When is the best time for going to bed?
Is there a time of day that applies as the perfect bedtime for everybody? Human beings have different biorhythms, highly diverse jobs with early shifts, late shifts or some such, are owls or larks… and they have different sleeping needs. Many a person is fit and well rested after six hours, others need between ten and eleven hours of sleep per night to feel fresh and relaxed. On average, the need is seven to nine hours. The individual need for elderly people diminishes again and most people need only seven to eight hours of sleep.
But when is the best time for going to bed then to allow oneself a restful, long and sound sleep? A study that has been run in England not so very long ago, in which scientists surveyed the sleeping habits of 1.000 humans, has revealed according to online magazine “Mirror” that the perfect time for going to bed would be 10.37 p.m. – 23 minutes to 11 p.m. As per this study, the best time for getting up in the morning would be 7.19 a.m. By contrast, US American sleep expert Michael Breus claims that we can calculate the individually best time for going to bed by subtracting seven and a half hours from the time our alarm clock wakes us up. His assertion is based on the consideration that the average human passes through five sleep phases per night and that an average sleep phase lasts 90 minutes. Still other studies say that the only relevant thing is the steady nightly sleep times. At this it would be without any importance whether one goes to bed at e.g. 9 p.m. or 11.30 p.m.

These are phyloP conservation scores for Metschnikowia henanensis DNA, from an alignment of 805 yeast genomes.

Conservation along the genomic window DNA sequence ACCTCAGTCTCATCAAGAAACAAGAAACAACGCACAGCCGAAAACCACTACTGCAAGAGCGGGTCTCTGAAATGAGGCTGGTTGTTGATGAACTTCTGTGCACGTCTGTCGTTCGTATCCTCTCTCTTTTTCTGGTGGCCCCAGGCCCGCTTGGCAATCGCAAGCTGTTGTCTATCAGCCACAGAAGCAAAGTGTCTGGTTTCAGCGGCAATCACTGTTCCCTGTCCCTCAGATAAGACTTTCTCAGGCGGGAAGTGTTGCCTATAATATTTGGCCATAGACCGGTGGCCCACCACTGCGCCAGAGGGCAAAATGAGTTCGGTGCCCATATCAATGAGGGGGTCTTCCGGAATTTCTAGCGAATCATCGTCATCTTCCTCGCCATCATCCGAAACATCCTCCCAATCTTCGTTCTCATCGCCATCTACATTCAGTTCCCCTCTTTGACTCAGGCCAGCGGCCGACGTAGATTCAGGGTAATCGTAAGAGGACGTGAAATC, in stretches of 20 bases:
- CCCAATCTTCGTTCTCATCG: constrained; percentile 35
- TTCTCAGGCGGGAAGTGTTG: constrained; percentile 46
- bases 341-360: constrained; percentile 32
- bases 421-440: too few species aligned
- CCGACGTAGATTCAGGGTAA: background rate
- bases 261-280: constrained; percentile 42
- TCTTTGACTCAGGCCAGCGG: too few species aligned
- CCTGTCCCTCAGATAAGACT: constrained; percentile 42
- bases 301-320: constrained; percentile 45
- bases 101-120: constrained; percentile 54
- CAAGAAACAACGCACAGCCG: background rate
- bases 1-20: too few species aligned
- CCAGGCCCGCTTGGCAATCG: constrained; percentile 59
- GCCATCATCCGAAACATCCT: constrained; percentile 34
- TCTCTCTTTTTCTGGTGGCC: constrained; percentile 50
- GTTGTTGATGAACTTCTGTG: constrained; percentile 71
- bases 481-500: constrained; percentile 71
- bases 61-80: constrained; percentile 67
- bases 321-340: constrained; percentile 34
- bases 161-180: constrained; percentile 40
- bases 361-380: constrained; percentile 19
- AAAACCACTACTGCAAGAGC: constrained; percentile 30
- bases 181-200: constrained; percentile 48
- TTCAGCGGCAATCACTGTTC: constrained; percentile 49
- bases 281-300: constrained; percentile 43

There is one fact that all studies have in common – the deep sleep is the deciding factor of how relaxing the sleep is. Psychologist Jürgen Aschoff, who in the 1960ies ran various experiments on that topic, with his research results discounted the widely spread myth that the sleep before midnight would be the most restful and thus most important. During the first two to four hours after falling asleep, the sleep is particularly sound, and for those who go to bed before midnight, this span logically takes place before midnight. The depth of the sleep has nothing to do with the time itself though.
Conclusion: Like many other things in life the required need of sleep is very individual. There seems to be no such thing as one perfect bedtime that equally applies for all human beings. Undisputable is the fact that not solely the time of day that one goes to bed at defines the quality of sleep. Several other factors, e.g. if there are electromagnetic fields in the sleeping environment, if one consumed alcohol or caffeine before going to bed, if there are light sources disturbing the nighttime peace or if one falls asleep with sorrowful or other negatively burdened thoughts, have impact on how relaxed and recovered we awake from our sleep in the morning. And that’s what it is about – observing oneself and ensure that one finds out the best and „right“ sleeping habits for oneself and thus a possibly preferred bedtime that allows oneself the vitality and energy that one wishes for one’s own life.
By the way: On average we need 14 minutes for falling asleep. But that is just another statistical figure. Some people are lucky to be able to fall asleep as soon as they lie down. Others toss and turn for hours and just can’t find sleep. But that’s a different story…